They know that in the courts they will find some measure of justice and that it will not be left to them to decide what that will be.
"One of the things that has been extremely difficult in this situation is not to judge," Andy Fujimoto said. "And I suspect in this venue it's not my responsibility to judge, so I suspect that I'll just leave it at that."
Neely said it's an emotional case, a sad case, and that both he and his client extend their condolences to the Fujimoto family. He said he understands the family's frustration in some sense.
"This is a 21-year-old boy that was caught in a very serious situation and I don't think he had the maturity to display what everyone wants and expects," Neeley said. "The defense is he didn't know. He felt he was being scolded by the woman and that was a mistake."
Prosecutor Dean Saunders said he was only frustrated that the law at the time only allowed for misdemeanor charges. Whatever questions and debates there were about lighting and volume and the fact that no blood evidence was found on the boat, it's a straightforward case in his mind.
"There's no way these guys didn't know," he said. "It's just inexcusable."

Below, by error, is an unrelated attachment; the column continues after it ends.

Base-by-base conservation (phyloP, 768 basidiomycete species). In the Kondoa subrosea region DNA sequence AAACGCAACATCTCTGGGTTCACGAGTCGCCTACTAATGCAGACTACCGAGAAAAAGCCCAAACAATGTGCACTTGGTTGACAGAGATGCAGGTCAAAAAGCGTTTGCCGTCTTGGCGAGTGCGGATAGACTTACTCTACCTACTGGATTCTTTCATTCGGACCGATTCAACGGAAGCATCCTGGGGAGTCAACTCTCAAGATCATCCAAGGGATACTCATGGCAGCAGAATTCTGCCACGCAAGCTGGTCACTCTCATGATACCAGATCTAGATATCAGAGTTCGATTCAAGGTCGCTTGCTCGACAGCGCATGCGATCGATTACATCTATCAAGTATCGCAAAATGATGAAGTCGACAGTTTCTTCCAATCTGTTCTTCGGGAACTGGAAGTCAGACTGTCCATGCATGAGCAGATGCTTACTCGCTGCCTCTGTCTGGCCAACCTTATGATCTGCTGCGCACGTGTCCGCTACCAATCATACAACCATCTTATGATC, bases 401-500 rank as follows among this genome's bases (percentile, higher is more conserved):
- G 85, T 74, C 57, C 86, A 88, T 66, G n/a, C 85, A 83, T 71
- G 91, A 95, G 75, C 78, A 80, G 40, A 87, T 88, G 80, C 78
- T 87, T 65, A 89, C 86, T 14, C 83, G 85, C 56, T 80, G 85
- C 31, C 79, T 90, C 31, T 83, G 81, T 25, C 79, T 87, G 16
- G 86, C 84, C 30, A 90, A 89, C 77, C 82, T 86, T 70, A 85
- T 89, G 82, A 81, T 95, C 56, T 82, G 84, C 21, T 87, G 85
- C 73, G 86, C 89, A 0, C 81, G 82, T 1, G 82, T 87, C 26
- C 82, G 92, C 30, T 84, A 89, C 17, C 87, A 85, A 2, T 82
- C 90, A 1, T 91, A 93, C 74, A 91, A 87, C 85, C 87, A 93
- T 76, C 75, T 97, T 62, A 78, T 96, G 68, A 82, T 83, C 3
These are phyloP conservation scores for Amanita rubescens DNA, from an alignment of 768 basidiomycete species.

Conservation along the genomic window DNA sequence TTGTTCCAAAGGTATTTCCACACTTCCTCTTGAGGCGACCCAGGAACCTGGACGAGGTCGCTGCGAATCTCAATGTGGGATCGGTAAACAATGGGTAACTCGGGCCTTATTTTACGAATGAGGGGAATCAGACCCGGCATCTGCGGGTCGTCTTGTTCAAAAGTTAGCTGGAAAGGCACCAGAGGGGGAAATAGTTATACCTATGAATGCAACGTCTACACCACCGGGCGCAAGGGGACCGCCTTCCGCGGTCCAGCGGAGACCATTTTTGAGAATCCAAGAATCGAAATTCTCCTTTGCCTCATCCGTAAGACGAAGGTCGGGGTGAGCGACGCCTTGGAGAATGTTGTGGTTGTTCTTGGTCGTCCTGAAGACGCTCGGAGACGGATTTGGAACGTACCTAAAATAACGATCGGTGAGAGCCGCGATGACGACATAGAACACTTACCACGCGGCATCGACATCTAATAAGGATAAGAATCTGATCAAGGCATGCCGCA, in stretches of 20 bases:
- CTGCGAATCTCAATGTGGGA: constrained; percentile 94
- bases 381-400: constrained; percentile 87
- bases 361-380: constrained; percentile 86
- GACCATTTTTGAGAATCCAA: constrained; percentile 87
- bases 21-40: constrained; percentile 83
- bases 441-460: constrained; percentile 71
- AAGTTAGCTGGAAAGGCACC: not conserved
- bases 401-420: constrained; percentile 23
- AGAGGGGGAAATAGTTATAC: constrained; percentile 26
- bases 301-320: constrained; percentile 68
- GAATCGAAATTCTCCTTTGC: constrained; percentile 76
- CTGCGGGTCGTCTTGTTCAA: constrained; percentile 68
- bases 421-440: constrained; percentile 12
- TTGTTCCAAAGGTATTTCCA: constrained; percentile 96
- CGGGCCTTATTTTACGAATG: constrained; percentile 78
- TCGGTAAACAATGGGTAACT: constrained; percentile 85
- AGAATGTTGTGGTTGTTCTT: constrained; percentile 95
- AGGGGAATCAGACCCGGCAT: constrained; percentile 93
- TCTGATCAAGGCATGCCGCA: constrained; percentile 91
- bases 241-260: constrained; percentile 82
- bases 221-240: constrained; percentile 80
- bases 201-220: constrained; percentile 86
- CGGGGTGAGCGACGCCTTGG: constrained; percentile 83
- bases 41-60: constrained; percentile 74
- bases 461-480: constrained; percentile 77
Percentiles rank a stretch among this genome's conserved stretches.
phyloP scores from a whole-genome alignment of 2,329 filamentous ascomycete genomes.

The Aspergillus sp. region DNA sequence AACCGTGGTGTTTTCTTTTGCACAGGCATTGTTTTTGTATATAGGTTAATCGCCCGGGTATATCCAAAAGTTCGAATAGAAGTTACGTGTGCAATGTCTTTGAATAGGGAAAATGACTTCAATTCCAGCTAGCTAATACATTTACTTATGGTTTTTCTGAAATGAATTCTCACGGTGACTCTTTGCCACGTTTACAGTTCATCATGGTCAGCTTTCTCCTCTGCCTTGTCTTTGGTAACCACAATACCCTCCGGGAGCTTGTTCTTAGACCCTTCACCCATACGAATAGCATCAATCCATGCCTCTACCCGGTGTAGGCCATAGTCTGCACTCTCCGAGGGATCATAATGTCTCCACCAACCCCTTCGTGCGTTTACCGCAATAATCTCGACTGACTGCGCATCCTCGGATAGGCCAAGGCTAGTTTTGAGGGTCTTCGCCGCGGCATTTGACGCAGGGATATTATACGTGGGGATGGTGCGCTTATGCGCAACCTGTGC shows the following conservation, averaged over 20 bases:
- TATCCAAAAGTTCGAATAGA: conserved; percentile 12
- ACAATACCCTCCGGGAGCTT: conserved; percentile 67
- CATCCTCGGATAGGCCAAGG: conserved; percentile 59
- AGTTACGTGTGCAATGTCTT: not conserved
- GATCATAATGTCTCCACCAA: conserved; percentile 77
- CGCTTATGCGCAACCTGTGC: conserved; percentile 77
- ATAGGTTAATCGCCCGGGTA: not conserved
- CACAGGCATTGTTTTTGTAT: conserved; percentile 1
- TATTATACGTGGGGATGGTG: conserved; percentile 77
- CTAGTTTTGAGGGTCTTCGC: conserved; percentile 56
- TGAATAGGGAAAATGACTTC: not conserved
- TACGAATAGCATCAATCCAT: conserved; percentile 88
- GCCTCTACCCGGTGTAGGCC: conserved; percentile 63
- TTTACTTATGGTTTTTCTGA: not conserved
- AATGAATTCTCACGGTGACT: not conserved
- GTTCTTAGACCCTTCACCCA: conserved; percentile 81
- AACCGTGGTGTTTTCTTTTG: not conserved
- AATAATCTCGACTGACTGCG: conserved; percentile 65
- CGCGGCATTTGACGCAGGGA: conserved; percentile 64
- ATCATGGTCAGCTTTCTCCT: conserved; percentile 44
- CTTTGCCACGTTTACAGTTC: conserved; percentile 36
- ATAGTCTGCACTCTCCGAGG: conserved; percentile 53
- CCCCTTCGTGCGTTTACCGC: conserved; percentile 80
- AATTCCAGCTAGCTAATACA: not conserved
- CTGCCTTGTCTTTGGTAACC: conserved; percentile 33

Bryan Fujimoto said the case has shown him some of the worst of humanity.
"It's heartbreaking. It just breaks your heart and to know that that will always be there, that will never go away," he said. "Because what happened will never go away — we will never see her like she was, walking through that front door, ever again. … It just breaks our hearts all over again or it continues to break our hearts and at this point, I will say, it probably will forever."
But Andy Fujimoto said there has been another side, too.
"One of the things that it's clearly done is it's brought our family closer together. It's certainly given us an opportunity to see the gift of friendship as well," he said. "Amongst all the travesty, there's certainly good things that have happened, so we just look for the good."